When it comes to day-to-day performance the 129kW/235Nm four-cylinder boxer is more than up for the task, with the CVT working its magic to help it provide decent go even at motorway speeds. The only real negative is the official average fuel consumption, which at 7.3L/100km, is amongst the highest in its class. Some of this can be offset and excused as the Liberty is one of the only all-wheel drive models in the class.

Low wind noise and tyre roar give it a refined and premium edge against some rivals  – likely influenced by the Liberty being historically a semi-premium offering (in 2007 a 2.5i Premium Auto cost $54,790 in today’s money), and the highly loyal customer base. While we’re on the subject of Subaru’s past it’s worth mentioning the sporting performance of the Liberty. The old gen three and four models could deliver genuine driving pleasure, when fitted with a self-shifter at least. So how does this sixth-gen compare?

Well, surprisingly good. Yes, the brake feel is a little numb and the steering has lost some of its purity from past models. But, you can dial in more speed or lock at almost any point in the corner and the Liberty will take it in its stride, returning less understeer – common in older Subaru vehicles. The brakes, too, despite the lack of feel, hold on strong for sustained heavy use.

We would love to see the Liberty offered with a manual transmission as the CVT has a tendency to leave you in completely the wrong ratio at corner exit. Thankfully, at least you do get wheel-mounted paddle shifters and you might be surprised to find the Liberty doesn’t tend to upshift automatically; it holds the same artificial gear between 4000-5500rpm for long stretches.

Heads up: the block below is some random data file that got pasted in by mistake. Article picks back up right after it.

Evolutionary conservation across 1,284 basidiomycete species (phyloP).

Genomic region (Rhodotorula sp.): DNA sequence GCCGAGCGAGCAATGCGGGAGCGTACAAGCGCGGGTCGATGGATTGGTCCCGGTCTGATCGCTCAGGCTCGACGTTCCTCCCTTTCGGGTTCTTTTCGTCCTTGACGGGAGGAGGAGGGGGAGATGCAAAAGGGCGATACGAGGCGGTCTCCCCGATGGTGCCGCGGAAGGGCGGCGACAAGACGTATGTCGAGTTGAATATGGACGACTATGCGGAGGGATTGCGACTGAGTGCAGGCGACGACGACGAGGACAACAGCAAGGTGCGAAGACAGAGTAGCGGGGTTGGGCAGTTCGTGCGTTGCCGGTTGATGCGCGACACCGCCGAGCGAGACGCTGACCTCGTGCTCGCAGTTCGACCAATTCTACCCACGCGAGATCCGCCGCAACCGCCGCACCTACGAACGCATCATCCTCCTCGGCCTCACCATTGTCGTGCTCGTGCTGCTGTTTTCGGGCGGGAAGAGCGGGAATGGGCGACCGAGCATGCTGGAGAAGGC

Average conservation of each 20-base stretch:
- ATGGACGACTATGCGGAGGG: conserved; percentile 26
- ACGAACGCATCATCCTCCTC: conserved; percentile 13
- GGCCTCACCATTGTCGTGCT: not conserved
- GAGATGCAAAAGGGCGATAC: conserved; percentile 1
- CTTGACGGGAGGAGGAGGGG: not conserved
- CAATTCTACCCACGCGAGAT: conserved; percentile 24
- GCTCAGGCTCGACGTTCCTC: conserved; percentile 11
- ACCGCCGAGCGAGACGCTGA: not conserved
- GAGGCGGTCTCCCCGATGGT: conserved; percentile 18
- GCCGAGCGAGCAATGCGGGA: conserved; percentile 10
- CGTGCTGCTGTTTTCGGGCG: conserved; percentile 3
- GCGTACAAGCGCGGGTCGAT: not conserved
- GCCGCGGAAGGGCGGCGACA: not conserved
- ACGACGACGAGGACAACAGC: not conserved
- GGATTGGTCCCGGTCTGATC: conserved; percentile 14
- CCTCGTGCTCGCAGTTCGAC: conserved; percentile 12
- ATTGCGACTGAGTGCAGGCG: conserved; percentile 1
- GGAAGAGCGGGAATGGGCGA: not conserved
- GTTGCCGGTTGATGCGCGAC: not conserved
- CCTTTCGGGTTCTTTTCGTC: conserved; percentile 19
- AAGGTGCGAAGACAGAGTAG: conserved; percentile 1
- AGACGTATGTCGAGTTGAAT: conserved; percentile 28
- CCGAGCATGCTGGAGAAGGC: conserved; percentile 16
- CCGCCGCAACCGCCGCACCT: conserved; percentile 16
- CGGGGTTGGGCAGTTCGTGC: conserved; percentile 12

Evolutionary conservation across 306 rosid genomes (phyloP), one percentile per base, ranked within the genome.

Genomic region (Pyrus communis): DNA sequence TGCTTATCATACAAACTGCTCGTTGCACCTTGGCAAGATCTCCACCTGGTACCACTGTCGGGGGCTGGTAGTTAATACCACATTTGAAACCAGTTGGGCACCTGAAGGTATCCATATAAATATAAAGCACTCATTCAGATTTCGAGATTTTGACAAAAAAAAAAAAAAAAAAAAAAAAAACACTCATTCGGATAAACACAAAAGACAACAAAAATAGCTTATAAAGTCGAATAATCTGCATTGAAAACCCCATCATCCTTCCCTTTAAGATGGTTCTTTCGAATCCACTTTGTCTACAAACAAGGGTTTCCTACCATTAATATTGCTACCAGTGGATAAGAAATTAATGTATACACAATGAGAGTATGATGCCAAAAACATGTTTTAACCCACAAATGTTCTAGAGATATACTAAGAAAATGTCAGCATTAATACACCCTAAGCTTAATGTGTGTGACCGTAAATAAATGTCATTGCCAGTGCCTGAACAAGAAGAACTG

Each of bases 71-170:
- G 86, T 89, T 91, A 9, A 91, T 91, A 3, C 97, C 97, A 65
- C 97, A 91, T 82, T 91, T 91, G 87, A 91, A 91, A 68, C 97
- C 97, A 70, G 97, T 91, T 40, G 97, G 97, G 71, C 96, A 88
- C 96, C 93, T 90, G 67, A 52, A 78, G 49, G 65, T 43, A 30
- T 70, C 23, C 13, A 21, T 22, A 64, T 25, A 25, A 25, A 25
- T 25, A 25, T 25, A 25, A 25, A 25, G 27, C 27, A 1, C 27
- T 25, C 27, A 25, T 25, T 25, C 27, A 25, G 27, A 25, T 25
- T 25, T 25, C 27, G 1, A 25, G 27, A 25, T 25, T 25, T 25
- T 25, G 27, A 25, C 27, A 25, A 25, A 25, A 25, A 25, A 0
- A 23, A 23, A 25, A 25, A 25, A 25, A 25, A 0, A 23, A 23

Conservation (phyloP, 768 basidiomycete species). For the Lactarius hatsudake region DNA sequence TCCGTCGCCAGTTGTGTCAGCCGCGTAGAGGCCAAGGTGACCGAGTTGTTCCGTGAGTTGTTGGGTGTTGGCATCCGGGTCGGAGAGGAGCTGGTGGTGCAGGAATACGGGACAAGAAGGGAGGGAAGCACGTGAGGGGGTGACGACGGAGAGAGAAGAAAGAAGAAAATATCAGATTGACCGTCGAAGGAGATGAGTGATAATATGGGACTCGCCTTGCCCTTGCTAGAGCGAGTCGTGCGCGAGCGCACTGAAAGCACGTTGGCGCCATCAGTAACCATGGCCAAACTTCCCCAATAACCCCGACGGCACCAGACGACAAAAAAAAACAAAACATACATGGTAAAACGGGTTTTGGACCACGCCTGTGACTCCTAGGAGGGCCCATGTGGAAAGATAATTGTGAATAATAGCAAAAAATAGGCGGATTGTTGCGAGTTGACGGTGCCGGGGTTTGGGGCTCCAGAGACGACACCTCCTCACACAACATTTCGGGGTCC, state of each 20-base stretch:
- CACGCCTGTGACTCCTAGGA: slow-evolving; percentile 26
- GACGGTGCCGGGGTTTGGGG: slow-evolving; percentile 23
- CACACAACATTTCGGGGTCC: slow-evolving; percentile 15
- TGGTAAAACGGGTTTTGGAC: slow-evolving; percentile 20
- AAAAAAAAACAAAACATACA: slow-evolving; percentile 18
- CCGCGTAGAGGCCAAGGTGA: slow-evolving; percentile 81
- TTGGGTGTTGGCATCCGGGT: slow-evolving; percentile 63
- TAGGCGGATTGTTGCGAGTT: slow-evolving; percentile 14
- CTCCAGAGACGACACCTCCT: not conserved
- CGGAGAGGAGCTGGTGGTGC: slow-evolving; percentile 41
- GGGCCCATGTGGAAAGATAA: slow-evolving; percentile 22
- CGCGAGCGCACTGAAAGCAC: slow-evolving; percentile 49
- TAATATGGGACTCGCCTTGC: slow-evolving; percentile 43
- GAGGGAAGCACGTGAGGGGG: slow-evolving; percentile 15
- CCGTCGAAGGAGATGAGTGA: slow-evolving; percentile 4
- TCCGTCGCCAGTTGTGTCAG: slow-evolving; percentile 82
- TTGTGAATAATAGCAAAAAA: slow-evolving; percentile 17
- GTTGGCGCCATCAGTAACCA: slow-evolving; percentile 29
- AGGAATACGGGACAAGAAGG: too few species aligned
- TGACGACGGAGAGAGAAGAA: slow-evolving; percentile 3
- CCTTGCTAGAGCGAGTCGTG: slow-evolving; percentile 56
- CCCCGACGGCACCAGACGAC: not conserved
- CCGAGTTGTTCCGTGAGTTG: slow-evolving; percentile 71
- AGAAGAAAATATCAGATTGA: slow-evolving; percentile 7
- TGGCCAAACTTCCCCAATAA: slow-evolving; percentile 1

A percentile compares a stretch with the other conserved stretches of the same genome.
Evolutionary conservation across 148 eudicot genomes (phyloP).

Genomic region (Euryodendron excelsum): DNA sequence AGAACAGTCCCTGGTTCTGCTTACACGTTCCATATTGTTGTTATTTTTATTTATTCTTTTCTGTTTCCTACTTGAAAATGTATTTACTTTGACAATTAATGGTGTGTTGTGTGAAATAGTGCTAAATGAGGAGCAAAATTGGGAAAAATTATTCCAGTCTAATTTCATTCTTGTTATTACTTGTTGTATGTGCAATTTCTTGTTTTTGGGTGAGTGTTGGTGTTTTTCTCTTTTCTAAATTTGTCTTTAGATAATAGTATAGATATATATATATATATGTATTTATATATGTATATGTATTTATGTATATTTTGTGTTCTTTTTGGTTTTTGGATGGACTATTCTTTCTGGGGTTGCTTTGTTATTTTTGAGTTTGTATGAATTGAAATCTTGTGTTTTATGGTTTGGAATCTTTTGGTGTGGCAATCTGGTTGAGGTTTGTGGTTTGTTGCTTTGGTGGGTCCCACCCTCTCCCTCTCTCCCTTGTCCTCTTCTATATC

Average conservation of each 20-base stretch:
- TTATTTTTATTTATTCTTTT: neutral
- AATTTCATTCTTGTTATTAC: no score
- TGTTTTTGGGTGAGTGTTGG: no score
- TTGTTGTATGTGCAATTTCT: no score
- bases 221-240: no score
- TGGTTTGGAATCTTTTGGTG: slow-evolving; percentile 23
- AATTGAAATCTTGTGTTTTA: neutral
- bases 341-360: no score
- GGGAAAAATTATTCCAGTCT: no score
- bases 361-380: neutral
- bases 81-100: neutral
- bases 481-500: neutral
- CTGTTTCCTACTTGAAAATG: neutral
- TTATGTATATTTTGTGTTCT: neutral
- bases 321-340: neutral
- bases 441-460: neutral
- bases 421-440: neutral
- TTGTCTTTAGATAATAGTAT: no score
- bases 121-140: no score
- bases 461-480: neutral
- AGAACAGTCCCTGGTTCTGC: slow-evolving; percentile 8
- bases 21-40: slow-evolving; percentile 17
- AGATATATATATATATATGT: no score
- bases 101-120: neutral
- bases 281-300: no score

The soft suspension and floaty ride is not ideal for sports driving but it does provide some entertainment in the bends. A skilled driver will be able to use the weight transfer to their advantage to make the most of the available grip. Drivers coming from a WRX won’t be bowled over by the performance, but they won’t be bored either.

2018 Subaru Liberty 2.5i Premium – THE VIDEO

2017 model shown in video, same powertrain and similar weight. 2018 performance results shown above

2018 Subaru Liberty 2.5i Premium – THE VERDICT

All in all, the Subaru Liberty is a solid proposition for any private buyer looking to buck the trend of buying a medium SUV. For most, the fuel consumption is going to be the only significant downside, with the CVT on the whole being a good transmission for most situations with a stronger record for reliability than most vehicles blessed with a CVT.

Safety is where the Liberty really shines, not just the impressive headlights, but the whole package. From the inherent all-weather safety of AWD to the class-leading EyeSight system, the Subaru Liberty punches well above its price tag.

– Value for money
– AWD; rare in this class
– Active safety system
– Practical interior
– Build quality

– No manual option; boring CVT only
– Fuel economy (for this class)